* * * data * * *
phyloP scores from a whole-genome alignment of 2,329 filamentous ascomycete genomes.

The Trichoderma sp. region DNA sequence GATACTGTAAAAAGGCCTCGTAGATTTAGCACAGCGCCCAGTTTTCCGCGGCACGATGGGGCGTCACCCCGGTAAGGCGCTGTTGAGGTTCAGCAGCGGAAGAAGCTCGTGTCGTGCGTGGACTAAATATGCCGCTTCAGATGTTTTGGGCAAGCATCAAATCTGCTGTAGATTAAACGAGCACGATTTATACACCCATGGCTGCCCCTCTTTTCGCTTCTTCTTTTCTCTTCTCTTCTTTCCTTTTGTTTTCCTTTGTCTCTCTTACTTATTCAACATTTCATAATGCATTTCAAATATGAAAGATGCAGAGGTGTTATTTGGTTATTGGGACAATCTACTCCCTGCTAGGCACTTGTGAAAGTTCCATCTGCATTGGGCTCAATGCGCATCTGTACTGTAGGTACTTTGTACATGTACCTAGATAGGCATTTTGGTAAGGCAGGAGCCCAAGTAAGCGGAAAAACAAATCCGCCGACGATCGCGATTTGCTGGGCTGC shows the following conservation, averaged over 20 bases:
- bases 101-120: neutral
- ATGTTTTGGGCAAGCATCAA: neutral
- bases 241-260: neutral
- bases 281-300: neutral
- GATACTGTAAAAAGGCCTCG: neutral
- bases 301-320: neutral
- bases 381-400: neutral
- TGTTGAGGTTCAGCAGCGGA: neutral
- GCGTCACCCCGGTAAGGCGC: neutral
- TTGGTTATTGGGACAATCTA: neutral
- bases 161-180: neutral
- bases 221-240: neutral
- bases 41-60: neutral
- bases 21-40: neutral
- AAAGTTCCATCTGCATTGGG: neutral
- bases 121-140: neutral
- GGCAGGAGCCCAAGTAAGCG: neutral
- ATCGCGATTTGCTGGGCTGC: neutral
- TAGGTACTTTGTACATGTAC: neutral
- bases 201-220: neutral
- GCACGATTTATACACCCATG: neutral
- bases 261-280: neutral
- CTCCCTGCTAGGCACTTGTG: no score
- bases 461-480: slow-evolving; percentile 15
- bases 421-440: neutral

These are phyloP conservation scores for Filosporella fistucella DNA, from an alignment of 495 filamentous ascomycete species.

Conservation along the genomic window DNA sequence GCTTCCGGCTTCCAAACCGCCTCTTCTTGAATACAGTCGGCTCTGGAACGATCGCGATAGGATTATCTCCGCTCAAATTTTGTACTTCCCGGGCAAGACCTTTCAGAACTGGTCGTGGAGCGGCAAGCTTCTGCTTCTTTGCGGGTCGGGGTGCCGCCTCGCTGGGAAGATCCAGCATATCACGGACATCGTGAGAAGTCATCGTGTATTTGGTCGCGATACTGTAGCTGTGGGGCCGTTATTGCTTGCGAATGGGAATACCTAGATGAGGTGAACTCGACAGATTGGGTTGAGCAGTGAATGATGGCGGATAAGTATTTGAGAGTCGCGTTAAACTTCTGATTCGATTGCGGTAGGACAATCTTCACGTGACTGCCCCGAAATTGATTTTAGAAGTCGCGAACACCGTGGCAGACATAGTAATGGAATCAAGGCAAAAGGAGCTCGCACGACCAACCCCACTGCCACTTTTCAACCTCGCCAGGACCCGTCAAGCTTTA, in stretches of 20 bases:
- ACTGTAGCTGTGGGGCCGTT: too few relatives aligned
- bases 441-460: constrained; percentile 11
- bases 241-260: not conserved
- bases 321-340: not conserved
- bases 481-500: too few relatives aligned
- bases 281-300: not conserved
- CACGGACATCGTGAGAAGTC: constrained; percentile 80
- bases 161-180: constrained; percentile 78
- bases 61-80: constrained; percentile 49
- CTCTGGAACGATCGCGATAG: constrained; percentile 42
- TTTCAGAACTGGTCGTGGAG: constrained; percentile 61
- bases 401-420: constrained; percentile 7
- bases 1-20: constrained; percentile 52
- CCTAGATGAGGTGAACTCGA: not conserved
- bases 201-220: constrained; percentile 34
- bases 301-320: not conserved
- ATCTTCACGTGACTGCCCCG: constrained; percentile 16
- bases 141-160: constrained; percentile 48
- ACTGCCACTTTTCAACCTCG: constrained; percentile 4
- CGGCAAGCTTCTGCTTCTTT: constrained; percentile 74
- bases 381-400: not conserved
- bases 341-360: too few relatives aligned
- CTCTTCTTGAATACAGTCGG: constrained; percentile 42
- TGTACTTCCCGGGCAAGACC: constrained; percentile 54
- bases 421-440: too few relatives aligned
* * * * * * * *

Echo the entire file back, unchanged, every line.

phyloP scores from a whole-genome alignment of 2,329 filamentous ascomycete genomes.

The Trichoderma sp. region DNA sequence GATACTGTAAAAAGGCCTCGTAGATTTAGCACAGCGCCCAGTTTTCCGCGGCACGATGGGGCGTCACCCCGGTAAGGCGCTGTTGAGGTTCAGCAGCGGAAGAAGCTCGTGTCGTGCGTGGACTAAATATGCCGCTTCAGATGTTTTGGGCAAGCATCAAATCTGCTGTAGATTAAACGAGCACGATTTATACACCCATGGCTGCCCCTCTTTTCGCTTCTTCTTTTCTCTTCTCTTCTTTCCTTTTGTTTTCCTTTGTCTCTCTTACTTATTCAACATTTCATAATGCATTTCAAATATGAAAGATGCAGAGGTGTTATTTGGTTATTGGGACAATCTACTCCCTGCTAGGCACTTGTGAAAGTTCCATCTGCATTGGGCTCAATGCGCATCTGTACTGTAGGTACTTTGTACATGTACCTAGATAGGCATTTTGGTAAGGCAGGAGCCCAAGTAAGCGGAAAAACAAATCCGCCGACGATCGCGATTTGCTGGGCTGC shows the following conservation, averaged over 20 bases:
- bases 101-120: neutral
- ATGTTTTGGGCAAGCATCAA: neutral
- bases 241-260: neutral
- bases 281-300: neutral
- GATACTGTAAAAAGGCCTCG: neutral
- bases 301-320: neutral
- bases 381-400: neutral
- TGTTGAGGTTCAGCAGCGGA: neutral
- GCGTCACCCCGGTAAGGCGC: neutral
- TTGGTTATTGGGACAATCTA: neutral
- bases 161-180: neutral
- bases 221-240: neutral
- bases 41-60: neutral
- bases 21-40: neutral
- AAAGTTCCATCTGCATTGGG: neutral
- bases 121-140: neutral
- GGCAGGAGCCCAAGTAAGCG: neutral
- ATCGCGATTTGCTGGGCTGC: neutral
- TAGGTACTTTGTACATGTAC: neutral
- bases 201-220: neutral
- GCACGATTTATACACCCATG: neutral
- bases 261-280: neutral
- CTCCCTGCTAGGCACTTGTG: no score
- bases 461-480: slow-evolving; percentile 15
- bases 421-440: neutral

These are phyloP conservation scores for Filosporella fistucella DNA, from an alignment of 495 filamentous ascomycete species.

Conservation along the genomic window DNA sequence GCTTCCGGCTTCCAAACCGCCTCTTCTTGAATACAGTCGGCTCTGGAACGATCGCGATAGGATTATCTCCGCTCAAATTTTGTACTTCCCGGGCAAGACCTTTCAGAACTGGTCGTGGAGCGGCAAGCTTCTGCTTCTTTGCGGGTCGGGGTGCCGCCTCGCTGGGAAGATCCAGCATATCACGGACATCGTGAGAAGTCATCGTGTATTTGGTCGCGATACTGTAGCTGTGGGGCCGTTATTGCTTGCGAATGGGAATACCTAGATGAGGTGAACTCGACAGATTGGGTTGAGCAGTGAATGATGGCGGATAAGTATTTGAGAGTCGCGTTAAACTTCTGATTCGATTGCGGTAGGACAATCTTCACGTGACTGCCCCGAAATTGATTTTAGAAGTCGCGAACACCGTGGCAGACATAGTAATGGAATCAAGGCAAAAGGAGCTCGCACGACCAACCCCACTGCCACTTTTCAACCTCGCCAGGACCCGTCAAGCTTTA, in stretches of 20 bases:
- ACTGTAGCTGTGGGGCCGTT: too few relatives aligned
- bases 441-460: constrained; percentile 11
- bases 241-260: not conserved
- bases 321-340: not conserved
- bases 481-500: too few relatives aligned
- bases 281-300: not conserved
- CACGGACATCGTGAGAAGTC: constrained; percentile 80
- bases 161-180: constrained; percentile 78
- bases 61-80: constrained; percentile 49
- CTCTGGAACGATCGCGATAG: constrained; percentile 42
- TTTCAGAACTGGTCGTGGAG: constrained; percentile 61
- bases 401-420: constrained; percentile 7
- bases 1-20: constrained; percentile 52
- CCTAGATGAGGTGAACTCGA: not conserved
- bases 201-220: constrained; percentile 34
- bases 301-320: not conserved
- ATCTTCACGTGACTGCCCCG: constrained; percentile 16
- bases 141-160: constrained; percentile 48
- ACTGCCACTTTTCAACCTCG: constrained; percentile 4
- CGGCAAGCTTCTGCTTCTTT: constrained; percentile 74
- bases 381-400: not conserved
- bases 341-360: too few relatives aligned
- CTCTTCTTGAATACAGTCGG: constrained; percentile 42
- TGTACTTCCCGGGCAAGACC: constrained; percentile 54
- bases 421-440: too few relatives aligned